Instead, he pulled over about 20 minutes north of Vinh and ordered all the Westerners to get out. “You’re close enough,” he said, and then he got out of the bus himself, joined by a woman who I assume was his mother, a shrill lady with a pushy attitude who corralled us off the bus. Someone else took hold of the wheel and the bus continued north up the highway without us.

The shrill lady pointed us six Westerners, now stranded and penniless, towards a barn across the street. We all followed her in and then waited, unattended, in the barn for 20 minutes. Finally a man emerged, wielding a butcher knife in one hand and a green mango in the other. “Hanoi?” he asked. Sara, Sally and I – three of the six Westerners who intended to continue toward Hanoi – nodded yes. The other three, who intended to stay in Vinh, shook their heads no.

He pointed the knife toward the barn door and shook it. “Go,” he said, leading the way. Sara, Sally and I walked outside and saw that he was gesturing us to sit in his private car. “Hanoi.”

“How much?” I asked. The shrill lady, presumably the matriarch, grabbed my backpack off the floor and began putting it in the backseat.

“No,” I said, and wrested my backpack out of her grip. “How much?”

“150,000,” the guy replied.

“Too much,” I said, and Sally, Sara and I walked across the street and flagged down a passing minibus.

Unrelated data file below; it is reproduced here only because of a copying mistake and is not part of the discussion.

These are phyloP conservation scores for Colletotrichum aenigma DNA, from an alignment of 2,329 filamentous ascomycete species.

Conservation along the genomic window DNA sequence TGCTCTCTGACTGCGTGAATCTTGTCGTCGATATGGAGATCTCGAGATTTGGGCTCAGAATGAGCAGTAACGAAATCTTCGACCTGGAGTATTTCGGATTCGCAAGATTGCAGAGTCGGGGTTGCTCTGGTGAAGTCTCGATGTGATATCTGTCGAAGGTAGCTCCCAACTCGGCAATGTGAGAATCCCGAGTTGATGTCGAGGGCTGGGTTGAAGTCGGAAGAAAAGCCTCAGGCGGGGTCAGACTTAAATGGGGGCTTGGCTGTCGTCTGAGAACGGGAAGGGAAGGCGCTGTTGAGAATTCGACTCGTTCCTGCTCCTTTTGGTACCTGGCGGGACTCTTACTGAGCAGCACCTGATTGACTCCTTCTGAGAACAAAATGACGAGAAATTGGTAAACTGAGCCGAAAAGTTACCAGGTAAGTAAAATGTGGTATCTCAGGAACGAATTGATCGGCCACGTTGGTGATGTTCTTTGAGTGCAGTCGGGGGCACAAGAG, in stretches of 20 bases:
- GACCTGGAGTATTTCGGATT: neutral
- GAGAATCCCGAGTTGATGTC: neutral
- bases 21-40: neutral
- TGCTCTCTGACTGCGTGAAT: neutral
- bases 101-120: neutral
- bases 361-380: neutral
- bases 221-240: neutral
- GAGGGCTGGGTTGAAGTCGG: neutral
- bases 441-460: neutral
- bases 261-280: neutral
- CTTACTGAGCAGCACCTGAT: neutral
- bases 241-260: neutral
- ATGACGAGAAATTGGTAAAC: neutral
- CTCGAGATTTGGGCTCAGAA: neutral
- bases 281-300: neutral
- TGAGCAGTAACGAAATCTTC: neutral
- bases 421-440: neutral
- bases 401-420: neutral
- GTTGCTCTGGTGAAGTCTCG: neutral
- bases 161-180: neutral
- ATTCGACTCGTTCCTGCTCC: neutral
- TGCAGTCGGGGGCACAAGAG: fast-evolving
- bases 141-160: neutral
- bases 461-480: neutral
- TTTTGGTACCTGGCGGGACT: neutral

“How much are you paying to Hanoi?” Sally asked in clear Vietnamese to the passanger in the front seat. The man with the butcher knife and mango appeared behind her and said something in angry, rapid-fire Vietnamese to the passanger. The passanger paused and replied to Sally, “150,000.”

“He told you to say that,” Sally rolled her eyes. I distracted Butchie while she walked off and asked the same question, in Vietnamese, to a passanger sitting in the back of the minibus who hadn’t heard the exchange. Thank God we have her around, I thought.

“It’s 90,000,” she called to us. “Get in. I have Vietnamese dong. I’ll spot you until we get to an ATM in Hanoi.”

We loaded in. The man with the knife sat in the driver’s seat and began cruising north. I wondered who had been in the drivers’ seat before. Had he gotten out? Or was he a passanger now? And who would have driven this minibus if we had gone in the private car with Butchie? I just don’t understand the world of southeast Asian public transportation, other than that its filled with cronyism and cartels.

Our bus ambled down the highway, passing motorcycles with live pigs tied to the back, snorting and wheezing as they hung, upside-down, by the tailpipe. We passed a pickup truck with a two-story cat and dog cage filling the truck bed. We knew those cats and dogs were on their way to being someone’s dinner. It’s as common a dish as chicken here.

The three of us chatted all the way to Hanoi, and paused several times to think about our other half – Hannah, Dave and Tom, the three that got dumped only 20 minutes shy of Vinh. We knew they had no money on them, and the highway was too remote to have ATMs. The closest ATM, ironically, was at the bus station in Vinh. We hoped they’d be okay.

That’s the thing about bus transportation in these countries. Even when the ticket you buy is for “Vinh,” and the bus is clearly labeled “Vinh” on its destination sign, there’s still no guarentee it’ll get to where its going. If the bus driver is related to someone along the way, he can force you out of the bus, force you to buy a service from his brother, to complete the journey.

All you can do is note the absurdity of it. Make friends with a few Brits and a Minnesotan. And crack jokes. Anyone need their pants hemmed?